MD Anderson launches online healthy cookbook for families

Cookbook aims to lower obesity in childhood cancer survivors and healthy public

MD Anderson News Release 10/01/12

Obesity is a growing concern, not only in healthy children, but among pediatric cancer patients and survivors.

The University of Texas MD Anderson Children's Cancer Hospital is taking action to combat this trend with the launch of its @TheTable Cookbook - an online, mobile-enhanced database of healthy, family-friendly recipes.

@TheTable Cookbook boasts more than 300 original recipes provided by professional chefs, members of the community as well as employees and patients at MD Anderson. The recipes have been vetted by nutritionists at the hospital and taste-tested by local families.

"Studies have shown that obesity is a risk factor for certain health conditions such as cancer, diabetes and heart disease," said Joya Chandra, Ph.D., associate professor at MD Anderson Children's Cancer Hospital and lead collaborator on the cookbook. "We hope this cookbook will encourage healthier eating habits in children early in life to help reduce their risk of developing these conditions as adults."

Created by families for families
Developed from the input of patient families who are juggling appointments and treatment while keeping their routine at home, the majority of recipes:

  • have preparation and cook times less than 45 minutes
  • use fewer than 15 ingredients
  • incorporate simple steps for children to participate in cooking
  • have low calorie counts (under 400 per serving)
  • incorporate nutritious alternatives to common ingredients

Users also can customize recipes on the website by decreasing the amount of an ingredient or deleting it altogether, which also automatically adjusts the nutritional information table present on each recipe page.
Recipes may be searched for in a variety of ways based on input from patients and caregivers. For instance, users can call up recipes based on symptom, taste, texture and color. For young cancer patients who may need to gain weight during treatment, there are recipes tagged with higher calorie content but still packed with nutritional value.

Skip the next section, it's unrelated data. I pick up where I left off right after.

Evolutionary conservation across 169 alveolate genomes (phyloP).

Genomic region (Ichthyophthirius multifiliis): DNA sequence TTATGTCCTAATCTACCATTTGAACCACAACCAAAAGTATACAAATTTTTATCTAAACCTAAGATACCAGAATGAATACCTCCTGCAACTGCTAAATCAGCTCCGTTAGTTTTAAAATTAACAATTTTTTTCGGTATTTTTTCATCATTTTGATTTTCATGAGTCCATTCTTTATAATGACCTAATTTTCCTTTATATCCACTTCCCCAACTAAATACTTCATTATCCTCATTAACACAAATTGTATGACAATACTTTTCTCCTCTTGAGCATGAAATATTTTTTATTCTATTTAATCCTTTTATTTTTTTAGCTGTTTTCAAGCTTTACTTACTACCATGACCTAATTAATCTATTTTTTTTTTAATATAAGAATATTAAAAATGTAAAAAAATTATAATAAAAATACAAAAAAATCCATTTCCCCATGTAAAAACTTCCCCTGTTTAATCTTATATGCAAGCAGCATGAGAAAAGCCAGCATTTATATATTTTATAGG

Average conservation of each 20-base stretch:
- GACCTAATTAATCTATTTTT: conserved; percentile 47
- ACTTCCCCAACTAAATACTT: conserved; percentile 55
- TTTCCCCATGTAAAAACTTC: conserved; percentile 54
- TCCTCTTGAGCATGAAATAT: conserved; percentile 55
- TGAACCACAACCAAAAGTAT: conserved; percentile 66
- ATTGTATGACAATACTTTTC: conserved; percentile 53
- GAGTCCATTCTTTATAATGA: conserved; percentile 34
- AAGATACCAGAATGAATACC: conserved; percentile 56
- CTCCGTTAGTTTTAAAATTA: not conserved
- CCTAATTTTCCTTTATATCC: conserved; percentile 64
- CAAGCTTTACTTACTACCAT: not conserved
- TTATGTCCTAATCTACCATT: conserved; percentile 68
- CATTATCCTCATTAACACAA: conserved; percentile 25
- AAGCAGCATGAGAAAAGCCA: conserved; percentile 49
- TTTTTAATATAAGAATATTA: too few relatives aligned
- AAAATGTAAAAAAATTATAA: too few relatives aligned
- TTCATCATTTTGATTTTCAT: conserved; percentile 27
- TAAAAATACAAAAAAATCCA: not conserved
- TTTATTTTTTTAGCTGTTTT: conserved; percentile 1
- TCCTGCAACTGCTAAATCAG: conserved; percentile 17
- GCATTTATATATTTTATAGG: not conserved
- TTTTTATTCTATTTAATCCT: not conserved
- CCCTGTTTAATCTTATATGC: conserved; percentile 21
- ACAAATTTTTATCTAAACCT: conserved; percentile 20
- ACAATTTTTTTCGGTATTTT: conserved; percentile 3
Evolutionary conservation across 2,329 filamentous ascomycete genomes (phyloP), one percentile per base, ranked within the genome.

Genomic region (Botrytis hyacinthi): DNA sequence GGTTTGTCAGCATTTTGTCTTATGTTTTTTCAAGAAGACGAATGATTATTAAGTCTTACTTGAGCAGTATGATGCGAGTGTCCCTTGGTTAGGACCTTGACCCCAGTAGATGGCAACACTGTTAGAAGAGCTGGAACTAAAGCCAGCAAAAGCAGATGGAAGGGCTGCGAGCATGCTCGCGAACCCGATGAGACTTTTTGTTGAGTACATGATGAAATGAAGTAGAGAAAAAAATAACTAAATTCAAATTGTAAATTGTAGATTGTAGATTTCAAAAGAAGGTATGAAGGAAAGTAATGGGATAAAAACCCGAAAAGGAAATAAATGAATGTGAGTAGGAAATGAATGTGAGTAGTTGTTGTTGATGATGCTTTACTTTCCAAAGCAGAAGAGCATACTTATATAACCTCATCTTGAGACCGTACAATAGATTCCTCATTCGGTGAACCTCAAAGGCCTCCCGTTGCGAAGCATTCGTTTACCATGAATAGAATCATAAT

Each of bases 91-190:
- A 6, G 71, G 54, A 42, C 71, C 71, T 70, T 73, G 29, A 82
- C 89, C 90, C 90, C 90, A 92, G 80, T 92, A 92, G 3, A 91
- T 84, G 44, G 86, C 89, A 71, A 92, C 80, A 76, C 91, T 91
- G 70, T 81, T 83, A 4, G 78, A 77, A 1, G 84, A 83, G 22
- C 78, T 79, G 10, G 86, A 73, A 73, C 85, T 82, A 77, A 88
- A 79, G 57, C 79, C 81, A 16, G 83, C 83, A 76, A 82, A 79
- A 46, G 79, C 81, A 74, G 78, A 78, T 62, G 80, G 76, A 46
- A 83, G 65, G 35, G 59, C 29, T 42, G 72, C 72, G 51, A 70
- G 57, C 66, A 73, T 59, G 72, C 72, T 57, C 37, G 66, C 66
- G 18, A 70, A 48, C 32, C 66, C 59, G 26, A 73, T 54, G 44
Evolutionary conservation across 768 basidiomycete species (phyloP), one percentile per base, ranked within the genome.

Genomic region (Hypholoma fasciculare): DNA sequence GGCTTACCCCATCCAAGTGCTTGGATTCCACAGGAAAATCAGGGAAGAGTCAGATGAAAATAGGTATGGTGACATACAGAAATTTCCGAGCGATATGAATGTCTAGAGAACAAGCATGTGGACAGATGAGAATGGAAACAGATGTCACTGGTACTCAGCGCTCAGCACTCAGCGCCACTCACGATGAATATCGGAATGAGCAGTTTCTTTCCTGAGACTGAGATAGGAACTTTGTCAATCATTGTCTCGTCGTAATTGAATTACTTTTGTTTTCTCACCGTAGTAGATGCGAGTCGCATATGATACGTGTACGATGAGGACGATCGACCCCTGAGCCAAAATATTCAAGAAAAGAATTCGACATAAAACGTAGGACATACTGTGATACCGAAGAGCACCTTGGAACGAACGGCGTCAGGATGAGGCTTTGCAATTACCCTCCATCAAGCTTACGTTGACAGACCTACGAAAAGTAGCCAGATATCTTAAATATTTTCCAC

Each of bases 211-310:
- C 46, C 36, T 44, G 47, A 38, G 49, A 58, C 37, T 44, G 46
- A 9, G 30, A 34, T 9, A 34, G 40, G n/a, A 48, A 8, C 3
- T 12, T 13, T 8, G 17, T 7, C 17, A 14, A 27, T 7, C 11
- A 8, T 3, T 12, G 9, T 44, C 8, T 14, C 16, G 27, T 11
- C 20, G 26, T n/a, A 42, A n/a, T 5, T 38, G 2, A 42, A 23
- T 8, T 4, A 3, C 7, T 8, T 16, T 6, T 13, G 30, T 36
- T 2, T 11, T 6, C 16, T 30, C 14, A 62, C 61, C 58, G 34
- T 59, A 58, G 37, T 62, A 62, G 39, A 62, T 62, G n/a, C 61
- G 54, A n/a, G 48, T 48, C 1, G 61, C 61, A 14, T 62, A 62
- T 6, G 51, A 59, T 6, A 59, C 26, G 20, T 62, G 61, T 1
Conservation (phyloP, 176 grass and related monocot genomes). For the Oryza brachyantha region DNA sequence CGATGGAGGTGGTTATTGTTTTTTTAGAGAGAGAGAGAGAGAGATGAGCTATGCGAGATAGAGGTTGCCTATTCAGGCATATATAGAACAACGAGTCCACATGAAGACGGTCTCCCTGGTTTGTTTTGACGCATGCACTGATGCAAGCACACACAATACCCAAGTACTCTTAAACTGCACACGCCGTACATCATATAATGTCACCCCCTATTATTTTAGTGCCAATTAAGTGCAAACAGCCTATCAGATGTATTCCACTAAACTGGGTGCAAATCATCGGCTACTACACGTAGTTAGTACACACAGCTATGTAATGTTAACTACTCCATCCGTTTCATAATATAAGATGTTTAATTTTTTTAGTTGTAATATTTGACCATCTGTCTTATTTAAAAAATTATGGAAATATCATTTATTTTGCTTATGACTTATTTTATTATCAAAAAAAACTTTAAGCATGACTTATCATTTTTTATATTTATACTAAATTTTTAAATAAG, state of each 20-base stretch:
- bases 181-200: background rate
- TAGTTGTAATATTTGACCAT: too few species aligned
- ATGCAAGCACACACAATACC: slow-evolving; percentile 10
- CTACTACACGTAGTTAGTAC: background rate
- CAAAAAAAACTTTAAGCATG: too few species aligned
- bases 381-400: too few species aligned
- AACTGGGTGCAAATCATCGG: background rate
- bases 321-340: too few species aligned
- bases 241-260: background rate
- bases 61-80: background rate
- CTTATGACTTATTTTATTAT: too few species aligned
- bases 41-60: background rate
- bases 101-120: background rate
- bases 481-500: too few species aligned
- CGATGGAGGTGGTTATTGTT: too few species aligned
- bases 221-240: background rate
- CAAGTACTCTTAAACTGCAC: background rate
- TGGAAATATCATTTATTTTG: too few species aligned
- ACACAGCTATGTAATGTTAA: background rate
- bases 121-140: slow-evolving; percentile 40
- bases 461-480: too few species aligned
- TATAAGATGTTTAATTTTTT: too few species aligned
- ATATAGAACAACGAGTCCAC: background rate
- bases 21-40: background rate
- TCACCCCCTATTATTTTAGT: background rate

"Many of our survivors' bad eating habits started when they were undergoing treatment, so we wanted to create resources and interventions that could get them back on track for a healthier lifestyle after cancer," said Chandra. "What we ended up with was a cookbook that all families can use, whether cancer has affected them or not."

Translating better eating into better survivorship
The cookbook was created through the ON (Optimizing Nutrition) to Life Program. Directed by Chandra, ON to Life serves to promote healthy eating habits in pediatric cancer patients and survivors through education, interventions and research. Members of the cookbook committee included caregivers, community advocates, healthy teens, nutritionists, researchers and chefs.

Other features of the site include cooking videos of various recipes and nutrition resources covering a spectrum of topics. Users can also rate their favorite dishes and submit their own original recipes to add to the cookbook.

The ON to Life Program and online cookbook have been supported by funding from the Gerber Foundation, Santa's Elves Parties, Farrah Fawcett Foundation, David and Cathy Herr and MD Anderson Children's Art Project. Technical production of the @TheTable Cookbook was facilitated through MD Anderson's e-Health Technology Program of the Duncan Family Institute for Cancer Prevention and Risk Assessment.